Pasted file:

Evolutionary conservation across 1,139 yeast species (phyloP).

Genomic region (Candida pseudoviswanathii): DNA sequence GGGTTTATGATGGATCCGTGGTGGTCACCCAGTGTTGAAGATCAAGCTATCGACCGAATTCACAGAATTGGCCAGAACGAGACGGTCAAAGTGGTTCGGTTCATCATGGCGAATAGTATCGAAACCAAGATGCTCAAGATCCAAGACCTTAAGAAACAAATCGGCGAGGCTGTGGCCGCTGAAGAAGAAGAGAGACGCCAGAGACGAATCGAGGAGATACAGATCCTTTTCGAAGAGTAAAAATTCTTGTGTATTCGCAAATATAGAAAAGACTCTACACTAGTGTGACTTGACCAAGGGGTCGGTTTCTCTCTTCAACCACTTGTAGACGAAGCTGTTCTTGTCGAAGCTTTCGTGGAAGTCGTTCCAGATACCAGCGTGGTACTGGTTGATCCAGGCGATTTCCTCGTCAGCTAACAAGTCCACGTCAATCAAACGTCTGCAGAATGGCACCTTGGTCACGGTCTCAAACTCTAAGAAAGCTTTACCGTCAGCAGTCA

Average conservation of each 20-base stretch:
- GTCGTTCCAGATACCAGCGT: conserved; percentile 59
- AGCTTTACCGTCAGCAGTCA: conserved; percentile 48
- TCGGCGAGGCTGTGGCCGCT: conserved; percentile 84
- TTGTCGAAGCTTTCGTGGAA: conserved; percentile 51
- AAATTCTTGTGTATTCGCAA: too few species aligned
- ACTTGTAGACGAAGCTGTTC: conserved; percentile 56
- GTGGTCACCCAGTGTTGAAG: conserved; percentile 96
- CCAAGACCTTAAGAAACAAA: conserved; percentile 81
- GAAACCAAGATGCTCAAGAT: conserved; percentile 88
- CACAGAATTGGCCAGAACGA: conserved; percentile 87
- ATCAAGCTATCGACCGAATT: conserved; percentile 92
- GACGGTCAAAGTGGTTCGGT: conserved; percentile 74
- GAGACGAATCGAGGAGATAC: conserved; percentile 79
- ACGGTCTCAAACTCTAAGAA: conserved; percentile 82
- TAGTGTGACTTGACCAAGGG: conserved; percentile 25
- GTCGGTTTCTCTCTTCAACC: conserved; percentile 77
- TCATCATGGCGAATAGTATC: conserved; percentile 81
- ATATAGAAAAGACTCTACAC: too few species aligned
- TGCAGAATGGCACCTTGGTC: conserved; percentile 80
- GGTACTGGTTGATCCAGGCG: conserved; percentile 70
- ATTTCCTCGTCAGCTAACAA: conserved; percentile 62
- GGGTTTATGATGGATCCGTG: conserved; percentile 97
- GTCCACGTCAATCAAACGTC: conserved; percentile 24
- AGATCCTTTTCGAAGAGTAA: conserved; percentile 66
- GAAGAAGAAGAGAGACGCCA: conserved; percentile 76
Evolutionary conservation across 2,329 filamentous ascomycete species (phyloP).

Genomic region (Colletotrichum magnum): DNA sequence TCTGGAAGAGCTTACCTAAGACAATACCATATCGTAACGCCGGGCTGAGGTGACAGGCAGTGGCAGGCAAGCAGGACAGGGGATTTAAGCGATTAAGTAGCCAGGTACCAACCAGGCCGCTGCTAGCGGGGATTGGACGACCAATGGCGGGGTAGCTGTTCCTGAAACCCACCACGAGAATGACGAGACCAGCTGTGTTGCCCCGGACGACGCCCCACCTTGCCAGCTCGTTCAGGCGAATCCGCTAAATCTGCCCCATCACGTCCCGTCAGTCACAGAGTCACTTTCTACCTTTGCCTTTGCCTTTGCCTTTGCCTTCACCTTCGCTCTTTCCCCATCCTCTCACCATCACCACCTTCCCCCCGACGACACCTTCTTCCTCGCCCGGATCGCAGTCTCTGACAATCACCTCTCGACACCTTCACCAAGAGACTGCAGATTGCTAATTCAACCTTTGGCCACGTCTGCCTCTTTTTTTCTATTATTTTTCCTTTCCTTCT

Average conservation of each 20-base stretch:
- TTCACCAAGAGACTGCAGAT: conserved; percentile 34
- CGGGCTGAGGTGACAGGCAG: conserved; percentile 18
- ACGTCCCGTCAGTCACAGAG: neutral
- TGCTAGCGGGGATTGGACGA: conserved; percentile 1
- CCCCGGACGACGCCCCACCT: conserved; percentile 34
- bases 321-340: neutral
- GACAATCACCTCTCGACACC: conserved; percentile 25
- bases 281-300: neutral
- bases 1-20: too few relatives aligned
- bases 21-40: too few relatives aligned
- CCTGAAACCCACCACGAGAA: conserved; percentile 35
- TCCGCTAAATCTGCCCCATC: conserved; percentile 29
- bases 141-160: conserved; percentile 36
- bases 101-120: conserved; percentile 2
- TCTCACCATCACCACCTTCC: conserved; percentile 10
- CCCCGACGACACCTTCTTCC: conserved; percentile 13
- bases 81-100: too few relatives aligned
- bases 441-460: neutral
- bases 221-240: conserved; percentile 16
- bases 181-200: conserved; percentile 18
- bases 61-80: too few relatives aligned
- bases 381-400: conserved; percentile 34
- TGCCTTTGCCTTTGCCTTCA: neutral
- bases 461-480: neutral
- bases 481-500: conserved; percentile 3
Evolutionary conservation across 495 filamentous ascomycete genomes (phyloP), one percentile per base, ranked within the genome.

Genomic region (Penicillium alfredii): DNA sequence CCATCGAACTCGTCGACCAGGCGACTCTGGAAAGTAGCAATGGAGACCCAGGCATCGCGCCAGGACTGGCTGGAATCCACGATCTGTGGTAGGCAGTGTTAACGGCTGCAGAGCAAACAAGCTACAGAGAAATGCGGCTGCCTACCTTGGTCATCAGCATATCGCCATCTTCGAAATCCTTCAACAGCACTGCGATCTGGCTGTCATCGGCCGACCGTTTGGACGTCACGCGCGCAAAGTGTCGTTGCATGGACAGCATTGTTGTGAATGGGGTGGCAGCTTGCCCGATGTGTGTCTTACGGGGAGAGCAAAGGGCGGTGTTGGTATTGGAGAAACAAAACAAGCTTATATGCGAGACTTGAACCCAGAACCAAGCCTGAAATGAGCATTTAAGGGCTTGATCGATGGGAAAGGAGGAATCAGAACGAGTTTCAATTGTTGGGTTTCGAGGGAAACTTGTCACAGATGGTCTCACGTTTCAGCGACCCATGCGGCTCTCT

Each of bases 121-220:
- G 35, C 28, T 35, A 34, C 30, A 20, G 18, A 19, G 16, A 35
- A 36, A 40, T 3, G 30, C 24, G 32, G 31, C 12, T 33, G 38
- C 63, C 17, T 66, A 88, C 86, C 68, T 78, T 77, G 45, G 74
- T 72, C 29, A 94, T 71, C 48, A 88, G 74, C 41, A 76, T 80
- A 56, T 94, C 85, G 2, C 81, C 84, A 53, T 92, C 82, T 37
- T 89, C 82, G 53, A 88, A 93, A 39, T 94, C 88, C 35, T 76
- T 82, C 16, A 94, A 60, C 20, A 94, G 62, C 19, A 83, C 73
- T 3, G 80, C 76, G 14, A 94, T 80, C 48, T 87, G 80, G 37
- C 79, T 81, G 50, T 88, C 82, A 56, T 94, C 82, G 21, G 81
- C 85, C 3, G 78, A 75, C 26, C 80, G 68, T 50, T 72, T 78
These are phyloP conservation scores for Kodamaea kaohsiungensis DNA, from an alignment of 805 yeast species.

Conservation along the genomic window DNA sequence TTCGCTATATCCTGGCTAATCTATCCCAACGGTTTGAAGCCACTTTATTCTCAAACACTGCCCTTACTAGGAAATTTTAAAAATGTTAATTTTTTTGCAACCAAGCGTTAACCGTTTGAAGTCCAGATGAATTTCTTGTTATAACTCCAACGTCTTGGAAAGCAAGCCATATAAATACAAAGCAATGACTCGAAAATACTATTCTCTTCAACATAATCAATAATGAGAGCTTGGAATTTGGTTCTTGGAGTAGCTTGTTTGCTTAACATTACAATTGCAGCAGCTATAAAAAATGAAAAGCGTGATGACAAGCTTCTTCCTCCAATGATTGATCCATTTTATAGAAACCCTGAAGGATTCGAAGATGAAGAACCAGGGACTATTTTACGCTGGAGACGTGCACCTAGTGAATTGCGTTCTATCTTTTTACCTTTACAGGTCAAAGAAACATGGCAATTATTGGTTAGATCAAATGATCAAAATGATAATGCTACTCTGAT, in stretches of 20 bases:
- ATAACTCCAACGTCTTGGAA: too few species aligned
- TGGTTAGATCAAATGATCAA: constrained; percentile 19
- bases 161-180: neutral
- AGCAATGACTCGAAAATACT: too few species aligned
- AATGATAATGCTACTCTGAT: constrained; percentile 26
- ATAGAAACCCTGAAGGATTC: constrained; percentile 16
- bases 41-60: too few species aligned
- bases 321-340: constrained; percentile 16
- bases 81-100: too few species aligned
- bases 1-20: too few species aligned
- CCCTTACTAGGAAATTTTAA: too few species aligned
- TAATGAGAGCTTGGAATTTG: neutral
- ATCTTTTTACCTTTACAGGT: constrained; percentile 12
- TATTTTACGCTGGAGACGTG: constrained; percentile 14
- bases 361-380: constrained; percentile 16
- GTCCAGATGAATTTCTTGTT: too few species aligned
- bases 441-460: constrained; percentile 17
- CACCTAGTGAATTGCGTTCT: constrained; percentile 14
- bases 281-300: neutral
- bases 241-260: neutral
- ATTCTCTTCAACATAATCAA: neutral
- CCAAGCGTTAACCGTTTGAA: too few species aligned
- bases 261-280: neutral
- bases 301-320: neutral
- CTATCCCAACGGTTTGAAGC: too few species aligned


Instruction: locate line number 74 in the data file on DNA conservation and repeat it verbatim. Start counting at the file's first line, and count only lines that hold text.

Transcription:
- bases 161-180: neutral